How to make Sun Tea

August 18th, 2015

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How to make sun tea

While all too many of us are heavily addicted to coffee (and resent its absence), a substantial number of us are equally addicted to the devil-bean’s primary rival – tea.

This classic beverage forms an integral part of culinary traditions around the world, and has a culture surrounding its preparation and consumption that’s every bit as complex and rich as that of coffee or wine.

One interesting tea-preparation technique is is Sun Tea – essentially tea that is brewed using nothing but the light and warmth of the sun.

sun tea source: Randall Chancellor on Flickr

There are a lot of reasons for Sun Tea’s longstanding popularity. For one, it’s very pretty – the rays of the sun glinting through a jar of golden tea, positioned in suitably picturesque surroundings, will look wonderful on your Pinterest page. Also, the tea apparently tastes quite nice too, with a different flavour to boiled tea.

How to make Sun Tea

tulsi sun tea source:

The core concept of Sun Tea is fairly simple, so treat the following instructions as flexible guidelines rather than hard-and-fast rules:

  • Wait for a sunny and hot day. While the glass jar will help trap heat inside and raise the temperature thanks to the greenhouse effect, you’ll still need a decent outdoor temperature to effectively steep the tea.
  • Take a glass jar or similar sealed container. Those mason jars you often find being used for serving trendy cocktails in some inner-city bars aren’t bad.
  • Add water and tea, whether tea bags or tea leaves (you could even try other herbs if you’re feeling ambitious). The type of tea and the amounts you include will greatly depend on your personal preferences regarding your tea’s flavour and strength.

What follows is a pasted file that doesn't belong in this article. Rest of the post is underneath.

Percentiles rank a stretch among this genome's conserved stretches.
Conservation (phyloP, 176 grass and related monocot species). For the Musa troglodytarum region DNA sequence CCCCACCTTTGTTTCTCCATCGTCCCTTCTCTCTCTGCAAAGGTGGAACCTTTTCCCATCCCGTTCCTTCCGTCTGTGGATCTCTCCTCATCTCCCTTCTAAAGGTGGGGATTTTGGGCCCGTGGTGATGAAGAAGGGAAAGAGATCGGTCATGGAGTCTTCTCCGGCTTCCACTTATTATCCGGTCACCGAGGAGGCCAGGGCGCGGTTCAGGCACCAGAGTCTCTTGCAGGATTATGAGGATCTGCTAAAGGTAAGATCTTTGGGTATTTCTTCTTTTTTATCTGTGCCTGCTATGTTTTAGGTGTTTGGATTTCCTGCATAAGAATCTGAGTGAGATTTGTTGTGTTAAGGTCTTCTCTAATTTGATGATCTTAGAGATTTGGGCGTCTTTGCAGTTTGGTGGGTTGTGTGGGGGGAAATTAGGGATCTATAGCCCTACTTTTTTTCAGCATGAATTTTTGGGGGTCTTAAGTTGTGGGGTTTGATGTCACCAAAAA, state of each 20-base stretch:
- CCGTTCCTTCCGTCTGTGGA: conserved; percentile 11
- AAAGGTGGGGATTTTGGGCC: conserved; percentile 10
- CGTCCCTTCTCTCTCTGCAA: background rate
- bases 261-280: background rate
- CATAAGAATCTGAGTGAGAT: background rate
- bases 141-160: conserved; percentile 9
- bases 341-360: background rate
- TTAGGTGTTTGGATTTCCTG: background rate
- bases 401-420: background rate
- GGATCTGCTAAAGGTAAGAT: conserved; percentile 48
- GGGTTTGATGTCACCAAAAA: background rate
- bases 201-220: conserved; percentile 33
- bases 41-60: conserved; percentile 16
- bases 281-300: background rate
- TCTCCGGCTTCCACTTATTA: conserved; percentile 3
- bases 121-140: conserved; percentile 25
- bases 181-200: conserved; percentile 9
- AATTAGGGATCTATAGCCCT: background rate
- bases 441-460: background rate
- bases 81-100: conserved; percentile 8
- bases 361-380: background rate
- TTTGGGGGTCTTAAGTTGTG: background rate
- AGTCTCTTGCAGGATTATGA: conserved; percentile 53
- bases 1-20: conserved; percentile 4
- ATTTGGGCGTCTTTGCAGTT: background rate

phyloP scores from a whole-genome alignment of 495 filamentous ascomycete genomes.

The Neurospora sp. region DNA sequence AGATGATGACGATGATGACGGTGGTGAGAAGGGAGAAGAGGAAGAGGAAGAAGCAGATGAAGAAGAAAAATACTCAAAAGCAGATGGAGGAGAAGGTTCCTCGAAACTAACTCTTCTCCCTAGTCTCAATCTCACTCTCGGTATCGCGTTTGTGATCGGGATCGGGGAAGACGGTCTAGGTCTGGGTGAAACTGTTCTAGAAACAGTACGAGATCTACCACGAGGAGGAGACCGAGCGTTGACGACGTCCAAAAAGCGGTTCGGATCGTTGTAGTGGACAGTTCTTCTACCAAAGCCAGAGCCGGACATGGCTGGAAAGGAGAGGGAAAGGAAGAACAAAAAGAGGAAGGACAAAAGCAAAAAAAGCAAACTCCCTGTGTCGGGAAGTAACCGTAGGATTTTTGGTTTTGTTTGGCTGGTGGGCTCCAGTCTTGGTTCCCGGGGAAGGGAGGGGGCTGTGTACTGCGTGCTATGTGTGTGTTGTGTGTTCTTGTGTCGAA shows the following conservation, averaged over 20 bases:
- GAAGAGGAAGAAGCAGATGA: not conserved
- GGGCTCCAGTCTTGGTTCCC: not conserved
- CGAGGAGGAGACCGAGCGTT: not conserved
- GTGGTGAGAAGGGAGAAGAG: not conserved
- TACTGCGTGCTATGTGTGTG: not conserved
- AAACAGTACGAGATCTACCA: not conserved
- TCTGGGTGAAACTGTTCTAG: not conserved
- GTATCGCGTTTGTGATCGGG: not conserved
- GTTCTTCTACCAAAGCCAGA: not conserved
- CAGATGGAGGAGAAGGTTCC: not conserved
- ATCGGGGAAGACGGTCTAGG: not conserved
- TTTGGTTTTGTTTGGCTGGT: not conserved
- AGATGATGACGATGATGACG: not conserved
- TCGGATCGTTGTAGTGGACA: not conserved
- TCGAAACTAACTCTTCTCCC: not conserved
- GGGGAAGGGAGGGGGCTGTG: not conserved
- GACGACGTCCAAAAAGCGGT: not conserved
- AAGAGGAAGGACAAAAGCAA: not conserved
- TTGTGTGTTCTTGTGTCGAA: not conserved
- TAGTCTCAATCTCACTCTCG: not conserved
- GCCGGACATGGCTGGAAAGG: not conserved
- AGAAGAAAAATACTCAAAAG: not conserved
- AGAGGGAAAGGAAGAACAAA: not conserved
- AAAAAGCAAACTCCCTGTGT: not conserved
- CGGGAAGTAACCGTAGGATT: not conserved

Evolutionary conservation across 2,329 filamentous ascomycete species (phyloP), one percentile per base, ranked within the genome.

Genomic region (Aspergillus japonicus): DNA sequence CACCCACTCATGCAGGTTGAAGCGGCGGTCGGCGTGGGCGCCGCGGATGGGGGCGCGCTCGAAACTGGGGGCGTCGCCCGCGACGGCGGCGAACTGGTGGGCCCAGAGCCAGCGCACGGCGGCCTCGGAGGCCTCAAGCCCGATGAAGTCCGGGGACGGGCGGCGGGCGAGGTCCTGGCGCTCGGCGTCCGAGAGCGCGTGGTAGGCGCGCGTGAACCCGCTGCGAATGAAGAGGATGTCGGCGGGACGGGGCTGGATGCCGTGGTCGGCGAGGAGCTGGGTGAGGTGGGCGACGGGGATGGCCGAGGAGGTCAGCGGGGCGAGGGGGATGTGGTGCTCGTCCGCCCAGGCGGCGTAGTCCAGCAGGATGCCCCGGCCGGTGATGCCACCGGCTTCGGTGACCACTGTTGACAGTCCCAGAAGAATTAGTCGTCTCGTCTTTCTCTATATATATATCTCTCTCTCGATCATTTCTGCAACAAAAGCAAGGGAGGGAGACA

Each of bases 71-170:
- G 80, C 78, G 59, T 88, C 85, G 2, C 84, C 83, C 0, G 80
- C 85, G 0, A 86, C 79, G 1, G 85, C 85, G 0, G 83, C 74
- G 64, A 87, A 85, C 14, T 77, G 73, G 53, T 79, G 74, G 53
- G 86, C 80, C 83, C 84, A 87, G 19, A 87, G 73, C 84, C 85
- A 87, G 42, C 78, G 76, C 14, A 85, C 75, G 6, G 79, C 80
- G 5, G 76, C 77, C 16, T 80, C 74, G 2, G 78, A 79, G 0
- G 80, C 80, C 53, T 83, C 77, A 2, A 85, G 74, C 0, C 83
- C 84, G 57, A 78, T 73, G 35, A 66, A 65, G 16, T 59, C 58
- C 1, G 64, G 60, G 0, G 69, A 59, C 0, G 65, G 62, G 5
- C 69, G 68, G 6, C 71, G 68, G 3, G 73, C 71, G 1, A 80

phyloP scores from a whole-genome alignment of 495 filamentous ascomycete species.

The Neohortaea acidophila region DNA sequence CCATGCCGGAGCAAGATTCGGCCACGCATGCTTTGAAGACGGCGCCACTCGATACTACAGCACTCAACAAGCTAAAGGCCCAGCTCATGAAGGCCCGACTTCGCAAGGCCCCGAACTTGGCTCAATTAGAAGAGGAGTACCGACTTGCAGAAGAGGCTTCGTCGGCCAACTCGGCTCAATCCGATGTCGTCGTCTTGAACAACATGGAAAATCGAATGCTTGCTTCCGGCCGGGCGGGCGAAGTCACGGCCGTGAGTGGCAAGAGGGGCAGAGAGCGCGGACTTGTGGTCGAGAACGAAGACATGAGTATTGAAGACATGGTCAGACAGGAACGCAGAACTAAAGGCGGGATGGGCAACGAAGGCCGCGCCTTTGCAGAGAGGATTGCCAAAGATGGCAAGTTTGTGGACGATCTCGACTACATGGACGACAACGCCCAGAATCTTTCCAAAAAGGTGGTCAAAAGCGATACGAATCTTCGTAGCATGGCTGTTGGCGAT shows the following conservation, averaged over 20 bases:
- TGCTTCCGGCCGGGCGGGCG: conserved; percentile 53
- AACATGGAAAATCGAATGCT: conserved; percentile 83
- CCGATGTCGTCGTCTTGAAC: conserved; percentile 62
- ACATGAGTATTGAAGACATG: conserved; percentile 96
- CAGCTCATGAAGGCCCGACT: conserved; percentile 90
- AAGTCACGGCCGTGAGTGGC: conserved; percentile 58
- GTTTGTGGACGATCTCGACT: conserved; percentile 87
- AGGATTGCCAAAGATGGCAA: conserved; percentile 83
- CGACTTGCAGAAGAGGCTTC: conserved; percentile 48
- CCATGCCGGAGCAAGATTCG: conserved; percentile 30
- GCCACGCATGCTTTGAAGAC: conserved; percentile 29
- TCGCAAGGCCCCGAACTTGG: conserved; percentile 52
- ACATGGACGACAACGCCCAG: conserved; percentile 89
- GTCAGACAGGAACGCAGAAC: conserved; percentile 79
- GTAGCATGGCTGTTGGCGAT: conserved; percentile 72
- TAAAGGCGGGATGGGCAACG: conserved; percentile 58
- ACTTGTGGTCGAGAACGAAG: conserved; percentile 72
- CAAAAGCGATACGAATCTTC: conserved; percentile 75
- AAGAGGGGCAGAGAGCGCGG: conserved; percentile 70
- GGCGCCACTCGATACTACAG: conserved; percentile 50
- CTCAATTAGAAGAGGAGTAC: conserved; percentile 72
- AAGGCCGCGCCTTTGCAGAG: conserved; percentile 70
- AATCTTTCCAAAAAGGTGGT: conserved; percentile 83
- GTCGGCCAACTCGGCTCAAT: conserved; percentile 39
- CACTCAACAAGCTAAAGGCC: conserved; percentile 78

• Sit the full jar out where it will receive consistent direct sunlight, without shadows drifting across the window sill.
  • Leave to steep in the sun for up to 4 hours, until the water’s colour has changed.

sun tea brewed in mason jar source: All Things Michigan on Flickr


Is Sun Tea safe?

Um… strictly speaking, no.

sun tea 2 source: miheco on Flickr

Brewing tea by the gentle warmth of the sun sounds lovely and natural, but you know what other natural products love gentle warmth? Germs and bacteria.

Even though the glass jar should trap the sun’s heat inside and increase it over time thanks to the greenhouse effect, even a 40°C Aussie summer day is not guaranteed to bring your Sun Tea out of the temperature Danger Zone (insert Kenny Loggins reference here).

And because it takes a while for tea to properly steep, there’s plenty of time for any germs in your jar to breed out of control.

Sun tea isn’t guaranteed to make you sick, but if you plan on making it, it’s worth being aware of the bacterial risks and taking steps to minimise those risks:

  • Be sure to thoroughly clean and disinfect your Sun Tea jars before and after making your tea.
  • Prepare Sun Tea using filtered, distilled, or purified water – the fewer germs that go in means that fewer germs will likely come out.
  • Enjoy your Sun Tea on the day you make it, leaving no extra time for germs to grow.
  • If your Sun Tea looks or smells off, appears cloudy of has ropey strands running through it, it’s definitely no good. Chuck it, and disinfect everything!

Overall, take care, and enjoy at your own risk!

Sun Tea without the sun

Still like the idea of Sun Tea but aren’t a fan of the germ risk? Looking for a safer alternative to Sun Tea?

What if I told you that you don’t actually need the sun to prepare a type of Sun Tea?

It’s possible to make tea in a similar fashion to cold brew coffee – just place your water and tea in a sealed container and leave in the fridge to steep.

As the fridge’s cool temperature is specifically to prevent germs from breeding out of control, this cold-brew tea will give you a similar result as Sun Tea, but with a much-reduced risk of germs.

Mark joined Appliances Online in November 2011 and has since learned more than he ever expected to know about appliances. He enjoys looking for new and unusual ways for to solve everyday problems using typical household appliances. When he’s not toiling at the desks of Appliances Online and Big Brown Box, he tries to find time to write the next big bestseller and draw satirical cartoons, but is too easily distracted by TV, music and video games. Mark’s favourite appliance is the Dyson Groom Tool, as he loves the concept of vacuuming your dog. Google+

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